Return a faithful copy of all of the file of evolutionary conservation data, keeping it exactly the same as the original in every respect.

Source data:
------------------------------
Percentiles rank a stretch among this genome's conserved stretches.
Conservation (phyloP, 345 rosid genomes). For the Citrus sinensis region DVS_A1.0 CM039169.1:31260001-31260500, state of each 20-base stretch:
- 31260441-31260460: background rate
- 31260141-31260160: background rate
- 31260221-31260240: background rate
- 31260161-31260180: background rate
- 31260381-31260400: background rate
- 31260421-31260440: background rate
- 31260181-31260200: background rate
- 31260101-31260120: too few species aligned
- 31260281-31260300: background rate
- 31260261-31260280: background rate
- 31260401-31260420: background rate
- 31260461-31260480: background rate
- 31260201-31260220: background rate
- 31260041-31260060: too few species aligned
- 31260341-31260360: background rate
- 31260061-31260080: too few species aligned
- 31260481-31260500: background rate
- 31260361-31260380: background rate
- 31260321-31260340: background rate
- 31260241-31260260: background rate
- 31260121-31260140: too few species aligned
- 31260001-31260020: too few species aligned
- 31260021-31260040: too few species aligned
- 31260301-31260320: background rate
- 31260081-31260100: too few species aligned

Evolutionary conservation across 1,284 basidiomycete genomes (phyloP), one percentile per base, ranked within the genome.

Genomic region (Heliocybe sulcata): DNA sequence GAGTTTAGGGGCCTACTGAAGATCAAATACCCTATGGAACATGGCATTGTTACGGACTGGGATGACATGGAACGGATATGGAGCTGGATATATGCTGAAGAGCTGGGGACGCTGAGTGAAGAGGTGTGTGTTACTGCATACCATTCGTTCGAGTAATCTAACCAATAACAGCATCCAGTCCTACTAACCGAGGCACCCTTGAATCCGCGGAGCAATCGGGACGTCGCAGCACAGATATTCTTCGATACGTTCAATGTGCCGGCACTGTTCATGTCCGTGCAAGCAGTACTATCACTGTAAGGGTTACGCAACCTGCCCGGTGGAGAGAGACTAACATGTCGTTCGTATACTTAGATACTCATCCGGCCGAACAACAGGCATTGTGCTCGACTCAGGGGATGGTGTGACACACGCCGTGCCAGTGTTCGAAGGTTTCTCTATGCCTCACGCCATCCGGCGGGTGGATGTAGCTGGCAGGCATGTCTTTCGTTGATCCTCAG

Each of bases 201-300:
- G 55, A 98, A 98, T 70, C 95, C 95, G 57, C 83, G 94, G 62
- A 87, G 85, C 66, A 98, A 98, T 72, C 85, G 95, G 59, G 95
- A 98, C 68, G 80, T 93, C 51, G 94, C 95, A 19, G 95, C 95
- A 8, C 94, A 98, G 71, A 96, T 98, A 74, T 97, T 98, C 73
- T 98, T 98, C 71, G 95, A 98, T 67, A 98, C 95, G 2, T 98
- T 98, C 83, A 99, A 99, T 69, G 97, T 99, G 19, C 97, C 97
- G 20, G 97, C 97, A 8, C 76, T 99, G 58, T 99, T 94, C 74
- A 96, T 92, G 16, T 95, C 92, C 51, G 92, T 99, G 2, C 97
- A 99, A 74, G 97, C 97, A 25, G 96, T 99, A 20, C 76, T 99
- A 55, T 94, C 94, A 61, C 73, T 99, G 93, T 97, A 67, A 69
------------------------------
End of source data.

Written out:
Percentiles rank a stretch among this genome's conserved stretches.
Conservation (phyloP, 345 rosid genomes). For the Citrus sinensis region DVS_A1.0 CM039169.1:31260001-31260500, state of each 20-base stretch:
- 31260441-31260460: background rate
- 31260141-31260160: background rate
- 31260221-31260240: background rate
- 31260161-31260180: background rate
- 31260381-31260400: background rate
- 31260421-31260440: background rate
- 31260181-31260200: background rate
- 31260101-31260120: too few species aligned
- 31260281-31260300: background rate
- 31260261-31260280: background rate
- 31260401-31260420: background rate
- 31260461-31260480: background rate
- 31260201-31260220: background rate
- 31260041-31260060: too few species aligned
- 31260341-31260360: background rate
- 31260061-31260080: too few species aligned
- 31260481-31260500: background rate
- 31260361-31260380: background rate
- 31260321-31260340: background rate
- 31260241-31260260: background rate
- 31260121-31260140: too few species aligned
- 31260001-31260020: too few species aligned
- 31260021-31260040: too few species aligned
- 31260301-31260320: background rate
- 31260081-31260100: too few species aligned

Evolutionary conservation across 1,284 basidiomycete genomes (phyloP), one percentile per base, ranked within the genome.

Genomic region (Heliocybe sulcata): DNA sequence GAGTTTAGGGGCCTACTGAAGATCAAATACCCTATGGAACATGGCATTGTTACGGACTGGGATGACATGGAACGGATATGGAGCTGGATATATGCTGAAGAGCTGGGGACGCTGAGTGAAGAGGTGTGTGTTACTGCATACCATTCGTTCGAGTAATCTAACCAATAACAGCATCCAGTCCTACTAACCGAGGCACCCTTGAATCCGCGGAGCAATCGGGACGTCGCAGCACAGATATTCTTCGATACGTTCAATGTGCCGGCACTGTTCATGTCCGTGCAAGCAGTACTATCACTGTAAGGGTTACGCAACCTGCCCGGTGGAGAGAGACTAACATGTCGTTCGTATACTTAGATACTCATCCGGCCGAACAACAGGCATTGTGCTCGACTCAGGGGATGGTGTGACACACGCCGTGCCAGTGTTCGAAGGTTTCTCTATGCCTCACGCCATCCGGCGGGTGGATGTAGCTGGCAGGCATGTCTTTCGTTGATCCTCAG

Each of bases 201-300:
- G 55, A 98, A 98, T 70, C 95, C 95, G 57, C 83, G 94, G 62
- A 87, G 85, C 66, A 98, A 98, T 72, C 85, G 95, G 59, G 95
- A 98, C 68, G 80, T 93, C 51, G 94, C 95, A 19, G 95, C 95
- A 8, C 94, A 98, G 71, A 96, T 98, A 74, T 97, T 98, C 73
- T 98, T 98, C 71, G 95, A 98, T 67, A 98, C 95, G 2, T 98
- T 98, C 83, A 99, A 99, T 69, G 97, T 99, G 19, C 97, C 97
- G 20, G 97, C 97, A 8, C 76, T 99, G 58, T 99, T 94, C 74
- A 96, T 92, G 16, T 95, C 92, C 51, G 92, T 99, G 2, C 97
- A 99, A 74, G 97, C 97, A 25, G 96, T 99, A 20, C 76, T 99
- A 55, T 94, C 94, A 61, C 73, T 99, G 93, T 97, A 67, A 69